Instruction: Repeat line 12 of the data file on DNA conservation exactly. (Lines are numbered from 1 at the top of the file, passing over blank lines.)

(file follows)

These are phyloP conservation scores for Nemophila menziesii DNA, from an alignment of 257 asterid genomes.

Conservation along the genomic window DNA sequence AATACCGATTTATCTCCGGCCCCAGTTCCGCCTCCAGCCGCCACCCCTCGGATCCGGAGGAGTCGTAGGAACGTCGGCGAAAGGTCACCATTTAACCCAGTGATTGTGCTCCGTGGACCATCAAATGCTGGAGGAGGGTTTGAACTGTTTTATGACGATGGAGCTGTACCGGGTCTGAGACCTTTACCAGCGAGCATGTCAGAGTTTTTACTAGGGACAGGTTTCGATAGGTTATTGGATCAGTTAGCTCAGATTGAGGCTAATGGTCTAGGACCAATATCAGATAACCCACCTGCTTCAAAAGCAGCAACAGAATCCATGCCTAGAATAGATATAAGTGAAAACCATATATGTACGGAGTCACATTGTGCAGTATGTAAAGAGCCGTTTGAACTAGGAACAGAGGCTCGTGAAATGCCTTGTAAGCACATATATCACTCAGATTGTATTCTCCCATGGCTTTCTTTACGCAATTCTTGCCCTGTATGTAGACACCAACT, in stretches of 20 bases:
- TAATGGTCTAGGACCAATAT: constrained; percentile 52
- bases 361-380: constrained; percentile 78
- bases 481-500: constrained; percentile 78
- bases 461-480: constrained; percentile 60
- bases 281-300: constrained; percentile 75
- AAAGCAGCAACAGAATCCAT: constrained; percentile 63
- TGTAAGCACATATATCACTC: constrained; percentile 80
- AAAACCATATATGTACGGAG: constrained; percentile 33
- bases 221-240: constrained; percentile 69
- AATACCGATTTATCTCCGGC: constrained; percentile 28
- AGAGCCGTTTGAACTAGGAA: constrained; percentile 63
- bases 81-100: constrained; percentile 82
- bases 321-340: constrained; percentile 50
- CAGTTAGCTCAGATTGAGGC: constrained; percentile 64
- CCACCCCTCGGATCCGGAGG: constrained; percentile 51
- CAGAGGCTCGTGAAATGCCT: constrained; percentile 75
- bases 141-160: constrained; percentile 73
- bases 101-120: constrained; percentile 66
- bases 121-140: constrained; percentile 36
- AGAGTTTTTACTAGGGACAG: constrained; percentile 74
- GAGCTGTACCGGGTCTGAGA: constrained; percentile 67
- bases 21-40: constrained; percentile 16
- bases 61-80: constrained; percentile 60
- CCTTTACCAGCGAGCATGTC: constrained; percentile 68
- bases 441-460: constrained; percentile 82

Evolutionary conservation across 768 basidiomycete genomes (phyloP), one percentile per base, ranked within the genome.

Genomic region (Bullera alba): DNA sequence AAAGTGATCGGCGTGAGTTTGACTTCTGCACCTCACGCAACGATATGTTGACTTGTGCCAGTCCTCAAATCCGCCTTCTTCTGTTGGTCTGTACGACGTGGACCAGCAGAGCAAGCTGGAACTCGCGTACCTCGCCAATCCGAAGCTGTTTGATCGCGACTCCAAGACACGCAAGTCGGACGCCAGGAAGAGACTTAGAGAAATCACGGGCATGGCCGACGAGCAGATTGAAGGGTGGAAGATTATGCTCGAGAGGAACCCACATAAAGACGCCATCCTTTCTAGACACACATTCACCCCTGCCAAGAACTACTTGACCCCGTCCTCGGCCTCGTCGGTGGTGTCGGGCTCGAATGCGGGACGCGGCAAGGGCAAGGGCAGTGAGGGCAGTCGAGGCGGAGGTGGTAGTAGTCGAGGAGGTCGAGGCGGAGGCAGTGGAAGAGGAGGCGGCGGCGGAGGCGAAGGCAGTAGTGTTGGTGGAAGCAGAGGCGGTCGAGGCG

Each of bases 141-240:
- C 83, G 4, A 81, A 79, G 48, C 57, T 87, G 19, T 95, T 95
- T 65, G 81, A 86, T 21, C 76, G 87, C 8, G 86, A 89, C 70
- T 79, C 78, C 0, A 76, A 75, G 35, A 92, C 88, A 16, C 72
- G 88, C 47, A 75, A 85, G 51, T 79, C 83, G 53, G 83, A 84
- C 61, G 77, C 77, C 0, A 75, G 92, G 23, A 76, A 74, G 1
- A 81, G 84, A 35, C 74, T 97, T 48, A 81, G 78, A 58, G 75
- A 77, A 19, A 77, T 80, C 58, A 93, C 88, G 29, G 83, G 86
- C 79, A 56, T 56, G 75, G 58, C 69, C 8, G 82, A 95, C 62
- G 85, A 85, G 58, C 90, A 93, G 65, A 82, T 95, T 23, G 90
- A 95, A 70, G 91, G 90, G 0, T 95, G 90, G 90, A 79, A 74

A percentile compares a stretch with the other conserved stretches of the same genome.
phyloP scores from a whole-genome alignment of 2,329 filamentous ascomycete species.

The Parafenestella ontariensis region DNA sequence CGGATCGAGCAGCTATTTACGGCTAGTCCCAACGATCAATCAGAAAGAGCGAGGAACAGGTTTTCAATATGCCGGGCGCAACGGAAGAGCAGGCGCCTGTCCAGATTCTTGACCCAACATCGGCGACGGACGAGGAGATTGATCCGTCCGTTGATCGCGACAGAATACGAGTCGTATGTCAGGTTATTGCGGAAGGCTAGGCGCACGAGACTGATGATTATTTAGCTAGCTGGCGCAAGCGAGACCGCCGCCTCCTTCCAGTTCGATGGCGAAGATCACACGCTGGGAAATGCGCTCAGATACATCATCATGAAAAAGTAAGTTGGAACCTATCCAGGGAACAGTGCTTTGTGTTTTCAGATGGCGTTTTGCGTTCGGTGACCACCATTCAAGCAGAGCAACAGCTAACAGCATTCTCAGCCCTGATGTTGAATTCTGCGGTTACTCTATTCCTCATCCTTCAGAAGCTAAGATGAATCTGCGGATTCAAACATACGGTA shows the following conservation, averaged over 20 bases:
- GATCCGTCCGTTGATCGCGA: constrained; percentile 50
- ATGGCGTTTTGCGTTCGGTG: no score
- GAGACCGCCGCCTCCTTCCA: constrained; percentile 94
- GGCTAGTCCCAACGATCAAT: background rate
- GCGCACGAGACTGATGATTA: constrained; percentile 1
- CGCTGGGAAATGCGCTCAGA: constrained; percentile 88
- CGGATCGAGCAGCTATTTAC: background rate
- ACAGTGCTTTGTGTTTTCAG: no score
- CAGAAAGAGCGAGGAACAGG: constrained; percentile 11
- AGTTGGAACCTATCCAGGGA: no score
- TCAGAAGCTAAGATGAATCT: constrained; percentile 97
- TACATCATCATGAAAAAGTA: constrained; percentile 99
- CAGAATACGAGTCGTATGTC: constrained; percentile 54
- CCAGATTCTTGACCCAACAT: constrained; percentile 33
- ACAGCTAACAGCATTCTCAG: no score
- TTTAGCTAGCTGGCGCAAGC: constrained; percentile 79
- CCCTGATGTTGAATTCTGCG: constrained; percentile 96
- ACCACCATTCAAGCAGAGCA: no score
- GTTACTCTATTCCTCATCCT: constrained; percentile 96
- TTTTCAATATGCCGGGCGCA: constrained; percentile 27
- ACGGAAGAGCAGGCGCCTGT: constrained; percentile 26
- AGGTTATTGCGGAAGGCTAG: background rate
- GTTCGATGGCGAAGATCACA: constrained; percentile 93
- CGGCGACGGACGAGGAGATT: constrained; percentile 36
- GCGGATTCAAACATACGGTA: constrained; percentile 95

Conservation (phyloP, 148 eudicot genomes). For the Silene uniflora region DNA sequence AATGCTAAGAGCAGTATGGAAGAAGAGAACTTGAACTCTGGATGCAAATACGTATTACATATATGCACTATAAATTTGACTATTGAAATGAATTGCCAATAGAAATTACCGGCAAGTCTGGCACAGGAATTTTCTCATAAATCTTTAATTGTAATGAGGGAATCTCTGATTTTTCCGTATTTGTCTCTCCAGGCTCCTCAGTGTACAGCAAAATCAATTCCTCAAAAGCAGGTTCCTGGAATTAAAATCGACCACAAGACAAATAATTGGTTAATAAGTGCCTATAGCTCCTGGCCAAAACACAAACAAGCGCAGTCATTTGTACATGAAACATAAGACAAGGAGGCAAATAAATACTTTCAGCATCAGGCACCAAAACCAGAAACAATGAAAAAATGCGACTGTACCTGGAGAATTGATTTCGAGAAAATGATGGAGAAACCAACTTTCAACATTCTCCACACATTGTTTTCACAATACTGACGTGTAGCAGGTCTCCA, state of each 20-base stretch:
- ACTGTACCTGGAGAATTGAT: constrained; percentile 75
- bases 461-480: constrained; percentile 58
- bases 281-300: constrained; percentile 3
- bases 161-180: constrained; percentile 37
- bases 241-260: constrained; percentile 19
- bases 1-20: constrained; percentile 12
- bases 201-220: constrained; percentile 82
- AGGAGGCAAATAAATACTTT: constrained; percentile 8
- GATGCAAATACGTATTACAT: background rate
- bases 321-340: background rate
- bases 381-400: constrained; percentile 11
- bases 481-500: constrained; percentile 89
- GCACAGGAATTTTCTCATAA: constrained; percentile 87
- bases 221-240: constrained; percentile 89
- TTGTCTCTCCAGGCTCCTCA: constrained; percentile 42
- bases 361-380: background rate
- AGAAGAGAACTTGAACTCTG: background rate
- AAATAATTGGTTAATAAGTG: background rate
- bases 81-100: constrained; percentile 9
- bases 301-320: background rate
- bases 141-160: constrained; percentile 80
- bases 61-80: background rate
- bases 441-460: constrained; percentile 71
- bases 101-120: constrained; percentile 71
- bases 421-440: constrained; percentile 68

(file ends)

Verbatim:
- AATACCGATTTATCTCCGGC: constrained; percentile 28